Contrary to popular belief, Wilson is not the biopic about Tom Hanks’ volleyball, though that might have been more interesting than Craig Johnson’s indie drama. Wilson is adapted from Daniel Clowes’ graphic novel of the same name (who also wrote the script). It follows Woody Harrelson as the titular character, a crusty misanthrope who is a professional at making strangers uncomfortable. He constantly berates people for being addicted to social media and wishes they could have a conversation like in the good ole’ times.
After his only friend moves away and his father dies from cancer, Wilson tries to sort through his personal affairs to find someone to confide in. He wishes to find his ex-wife, Pippi (Laura Dern), who he believes aborted their child and became a prostitute. When he finds her working at a restaurant, he sees that she’s looking great and trying to get her life back to together. After falling back in bed with each other, Pippi admits that she never aborted their baby and gave her up for adoption instead. Seeing his chance to finally become a dad, Wilson sets out to find their teenage daughter and see if their family would have worked out.
Johnson’s criminally underrated, The Skeleton Twins, successfully gave us a glimpse into the dark side of human nature. His protagonists were bad people, but their breaking moments helped them become better people. That’s not the case in Wilson. Harrelson’s character is consistently unlikable until the credits roll. There are some touching moments to his character, but his gross antics undermines them. Even during his “redemption arc,” he’s not fully redeemed. He just learns how to be a little less of an asshole (but not much).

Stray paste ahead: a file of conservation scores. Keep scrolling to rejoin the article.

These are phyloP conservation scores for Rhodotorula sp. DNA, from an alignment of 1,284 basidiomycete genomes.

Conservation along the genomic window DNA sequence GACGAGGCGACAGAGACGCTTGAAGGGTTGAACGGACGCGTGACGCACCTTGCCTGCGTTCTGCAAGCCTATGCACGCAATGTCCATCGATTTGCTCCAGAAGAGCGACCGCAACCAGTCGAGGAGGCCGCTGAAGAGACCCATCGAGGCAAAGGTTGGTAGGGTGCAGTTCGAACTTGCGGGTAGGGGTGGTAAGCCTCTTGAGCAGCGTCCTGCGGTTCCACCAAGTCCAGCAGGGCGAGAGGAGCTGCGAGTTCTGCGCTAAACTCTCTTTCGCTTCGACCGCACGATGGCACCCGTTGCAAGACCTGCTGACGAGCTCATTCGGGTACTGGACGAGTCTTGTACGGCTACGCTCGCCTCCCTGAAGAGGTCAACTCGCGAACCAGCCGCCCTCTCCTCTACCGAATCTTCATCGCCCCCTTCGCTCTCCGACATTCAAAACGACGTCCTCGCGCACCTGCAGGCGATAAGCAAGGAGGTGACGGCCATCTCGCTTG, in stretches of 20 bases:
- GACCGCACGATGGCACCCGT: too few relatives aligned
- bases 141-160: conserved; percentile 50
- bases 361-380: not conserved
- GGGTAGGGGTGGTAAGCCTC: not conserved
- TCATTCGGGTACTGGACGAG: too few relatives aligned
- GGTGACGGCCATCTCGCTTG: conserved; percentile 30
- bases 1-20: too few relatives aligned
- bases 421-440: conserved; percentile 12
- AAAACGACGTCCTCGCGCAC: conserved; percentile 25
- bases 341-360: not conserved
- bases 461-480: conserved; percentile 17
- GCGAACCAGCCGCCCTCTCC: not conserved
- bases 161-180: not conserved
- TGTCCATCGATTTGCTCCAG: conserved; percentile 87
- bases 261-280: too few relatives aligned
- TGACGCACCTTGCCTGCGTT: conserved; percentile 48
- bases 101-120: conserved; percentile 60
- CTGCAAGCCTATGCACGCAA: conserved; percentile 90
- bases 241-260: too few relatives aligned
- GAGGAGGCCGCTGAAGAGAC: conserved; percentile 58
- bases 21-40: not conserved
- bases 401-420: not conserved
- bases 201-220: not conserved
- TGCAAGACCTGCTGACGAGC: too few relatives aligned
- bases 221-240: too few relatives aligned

The story is just as uneven as the lead character. At first, it starts out as a bizarre character study but quickly turns into a sentimental fluff piece. The voyage after Wilson’s daughter is set up to be the main plot but is quickly diminished back into another character study. We don’t have enough time (or reason) to like any of the characters present. Harrelson is the shining star and does what he can with the material he’s given. Dern’s character is incredibly one dimensional and is only there to drive Wilson towards his goal. Her plots are barely touched. The only thing I felt sorry for was Wilson’s dog, Pepper, because she has to spend time with these horrible people.
And let’s just take a moment to talk about the dialogue here. Normally, I’m game for snarky, smart dialogue, but Clowes’ script was unbearably pretentious. Wilson’s lines were mainly about how the world was a scam, and social media was to blame. People are fake, and he’s too good for anyone. The dialogue was essentially a mixture of baby boomer and angry white male mentality (minus the fedora). While there were some good bits here and there, I was too distracted by the pseudo-intellectualism.
If it was a different director, Wilson might have been interesting. Bubbly indie tropes suffocated the dark comedy. Johnson spent too much time on the sentimentality and forgot to focus on the main character. Though with the way that he was written, I doubt there was very much Johnson could have done.